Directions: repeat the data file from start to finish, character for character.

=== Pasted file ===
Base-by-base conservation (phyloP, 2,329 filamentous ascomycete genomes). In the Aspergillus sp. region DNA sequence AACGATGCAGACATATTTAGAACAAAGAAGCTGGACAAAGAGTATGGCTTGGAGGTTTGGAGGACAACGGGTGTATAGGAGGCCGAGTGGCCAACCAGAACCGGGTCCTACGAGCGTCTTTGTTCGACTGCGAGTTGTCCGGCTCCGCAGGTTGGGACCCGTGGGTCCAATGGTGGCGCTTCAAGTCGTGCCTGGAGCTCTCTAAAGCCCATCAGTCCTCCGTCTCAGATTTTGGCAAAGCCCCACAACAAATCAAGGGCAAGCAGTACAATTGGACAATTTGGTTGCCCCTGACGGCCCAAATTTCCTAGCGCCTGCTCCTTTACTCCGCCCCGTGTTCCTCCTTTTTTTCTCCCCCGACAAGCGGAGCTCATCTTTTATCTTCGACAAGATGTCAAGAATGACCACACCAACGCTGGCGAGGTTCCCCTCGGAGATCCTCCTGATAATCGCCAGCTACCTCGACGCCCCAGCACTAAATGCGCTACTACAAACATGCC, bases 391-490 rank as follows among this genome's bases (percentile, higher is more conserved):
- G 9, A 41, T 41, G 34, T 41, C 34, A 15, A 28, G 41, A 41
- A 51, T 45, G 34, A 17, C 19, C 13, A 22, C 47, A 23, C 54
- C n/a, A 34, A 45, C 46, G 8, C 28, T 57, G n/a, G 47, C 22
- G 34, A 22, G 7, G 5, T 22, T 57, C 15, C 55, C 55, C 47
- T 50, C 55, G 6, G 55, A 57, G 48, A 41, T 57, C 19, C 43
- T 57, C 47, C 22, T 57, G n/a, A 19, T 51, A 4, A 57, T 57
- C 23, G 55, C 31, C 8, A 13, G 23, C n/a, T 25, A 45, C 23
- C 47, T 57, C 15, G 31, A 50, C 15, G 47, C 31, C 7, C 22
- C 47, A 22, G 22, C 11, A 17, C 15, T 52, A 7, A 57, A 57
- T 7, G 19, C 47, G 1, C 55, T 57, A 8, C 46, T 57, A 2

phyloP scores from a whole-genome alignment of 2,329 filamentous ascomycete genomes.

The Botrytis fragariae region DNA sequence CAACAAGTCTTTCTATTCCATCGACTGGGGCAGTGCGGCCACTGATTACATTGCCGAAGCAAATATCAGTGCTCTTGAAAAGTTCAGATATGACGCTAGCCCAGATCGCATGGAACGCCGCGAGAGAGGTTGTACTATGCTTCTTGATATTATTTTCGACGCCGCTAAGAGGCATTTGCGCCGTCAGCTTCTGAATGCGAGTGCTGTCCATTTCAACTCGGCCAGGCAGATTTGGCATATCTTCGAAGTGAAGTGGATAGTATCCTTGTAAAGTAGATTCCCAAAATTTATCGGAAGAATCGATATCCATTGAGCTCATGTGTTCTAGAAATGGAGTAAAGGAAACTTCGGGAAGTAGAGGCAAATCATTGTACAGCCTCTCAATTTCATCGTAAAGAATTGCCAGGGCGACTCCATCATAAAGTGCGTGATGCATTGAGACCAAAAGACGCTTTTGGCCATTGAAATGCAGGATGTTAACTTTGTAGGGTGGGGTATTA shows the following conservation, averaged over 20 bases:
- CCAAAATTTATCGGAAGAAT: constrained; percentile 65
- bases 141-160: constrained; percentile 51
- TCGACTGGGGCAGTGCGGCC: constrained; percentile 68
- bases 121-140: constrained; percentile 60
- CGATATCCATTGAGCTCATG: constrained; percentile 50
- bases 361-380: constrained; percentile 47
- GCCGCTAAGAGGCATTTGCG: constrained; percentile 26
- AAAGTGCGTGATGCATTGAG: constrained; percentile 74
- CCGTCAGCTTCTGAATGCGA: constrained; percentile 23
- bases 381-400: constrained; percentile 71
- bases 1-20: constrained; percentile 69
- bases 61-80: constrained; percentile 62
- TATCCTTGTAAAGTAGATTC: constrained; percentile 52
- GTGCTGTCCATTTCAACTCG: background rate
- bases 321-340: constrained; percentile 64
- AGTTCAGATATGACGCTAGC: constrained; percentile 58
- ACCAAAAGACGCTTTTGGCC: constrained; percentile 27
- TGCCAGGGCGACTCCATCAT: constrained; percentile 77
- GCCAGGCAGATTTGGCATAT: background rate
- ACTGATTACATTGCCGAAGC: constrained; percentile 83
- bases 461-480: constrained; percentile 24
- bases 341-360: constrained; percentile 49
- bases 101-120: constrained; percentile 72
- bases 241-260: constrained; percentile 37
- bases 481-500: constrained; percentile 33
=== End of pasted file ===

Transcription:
Base-by-base conservation (phyloP, 2,329 filamentous ascomycete genomes). In the Aspergillus sp. region DNA sequence AACGATGCAGACATATTTAGAACAAAGAAGCTGGACAAAGAGTATGGCTTGGAGGTTTGGAGGACAACGGGTGTATAGGAGGCCGAGTGGCCAACCAGAACCGGGTCCTACGAGCGTCTTTGTTCGACTGCGAGTTGTCCGGCTCCGCAGGTTGGGACCCGTGGGTCCAATGGTGGCGCTTCAAGTCGTGCCTGGAGCTCTCTAAAGCCCATCAGTCCTCCGTCTCAGATTTTGGCAAAGCCCCACAACAAATCAAGGGCAAGCAGTACAATTGGACAATTTGGTTGCCCCTGACGGCCCAAATTTCCTAGCGCCTGCTCCTTTACTCCGCCCCGTGTTCCTCCTTTTTTTCTCCCCCGACAAGCGGAGCTCATCTTTTATCTTCGACAAGATGTCAAGAATGACCACACCAACGCTGGCGAGGTTCCCCTCGGAGATCCTCCTGATAATCGCCAGCTACCTCGACGCCCCAGCACTAAATGCGCTACTACAAACATGCC, bases 391-490 rank as follows among this genome's bases (percentile, higher is more conserved):
- G 9, A 41, T 41, G 34, T 41, C 34, A 15, A 28, G 41, A 41
- A 51, T 45, G 34, A 17, C 19, C 13, A 22, C 47, A 23, C 54
- C n/a, A 34, A 45, C 46, G 8, C 28, T 57, G n/a, G 47, C 22
- G 34, A 22, G 7, G 5, T 22, T 57, C 15, C 55, C 55, C 47
- T 50, C 55, G 6, G 55, A 57, G 48, A 41, T 57, C 19, C 43
- T 57, C 47, C 22, T 57, G n/a, A 19, T 51, A 4, A 57, T 57
- C 23, G 55, C 31, C 8, A 13, G 23, C n/a, T 25, A 45, C 23
- C 47, T 57, C 15, G 31, A 50, C 15, G 47, C 31, C 7, C 22
- C 47, A 22, G 22, C 11, A 17, C 15, T 52, A 7, A 57, A 57
- T 7, G 19, C 47, G 1, C 55, T 57, A 8, C 46, T 57, A 2

phyloP scores from a whole-genome alignment of 2,329 filamentous ascomycete genomes.

The Botrytis fragariae region DNA sequence CAACAAGTCTTTCTATTCCATCGACTGGGGCAGTGCGGCCACTGATTACATTGCCGAAGCAAATATCAGTGCTCTTGAAAAGTTCAGATATGACGCTAGCCCAGATCGCATGGAACGCCGCGAGAGAGGTTGTACTATGCTTCTTGATATTATTTTCGACGCCGCTAAGAGGCATTTGCGCCGTCAGCTTCTGAATGCGAGTGCTGTCCATTTCAACTCGGCCAGGCAGATTTGGCATATCTTCGAAGTGAAGTGGATAGTATCCTTGTAAAGTAGATTCCCAAAATTTATCGGAAGAATCGATATCCATTGAGCTCATGTGTTCTAGAAATGGAGTAAAGGAAACTTCGGGAAGTAGAGGCAAATCATTGTACAGCCTCTCAATTTCATCGTAAAGAATTGCCAGGGCGACTCCATCATAAAGTGCGTGATGCATTGAGACCAAAAGACGCTTTTGGCCATTGAAATGCAGGATGTTAACTTTGTAGGGTGGGGTATTA shows the following conservation, averaged over 20 bases:
- CCAAAATTTATCGGAAGAAT: constrained; percentile 65
- bases 141-160: constrained; percentile 51
- TCGACTGGGGCAGTGCGGCC: constrained; percentile 68
- bases 121-140: constrained; percentile 60
- CGATATCCATTGAGCTCATG: constrained; percentile 50
- bases 361-380: constrained; percentile 47
- GCCGCTAAGAGGCATTTGCG: constrained; percentile 26
- AAAGTGCGTGATGCATTGAG: constrained; percentile 74
- CCGTCAGCTTCTGAATGCGA: constrained; percentile 23
- bases 381-400: constrained; percentile 71
- bases 1-20: constrained; percentile 69
- bases 61-80: constrained; percentile 62
- TATCCTTGTAAAGTAGATTC: constrained; percentile 52
- GTGCTGTCCATTTCAACTCG: background rate
- bases 321-340: constrained; percentile 64
- AGTTCAGATATGACGCTAGC: constrained; percentile 58
- ACCAAAAGACGCTTTTGGCC: constrained; percentile 27
- TGCCAGGGCGACTCCATCAT: constrained; percentile 77
- GCCAGGCAGATTTGGCATAT: background rate
- ACTGATTACATTGCCGAAGC: constrained; percentile 83
- bases 461-480: constrained; percentile 24
- bases 341-360: constrained; percentile 49
- bases 101-120: constrained; percentile 72
- bases 241-260: constrained; percentile 37
- bases 481-500: constrained; percentile 33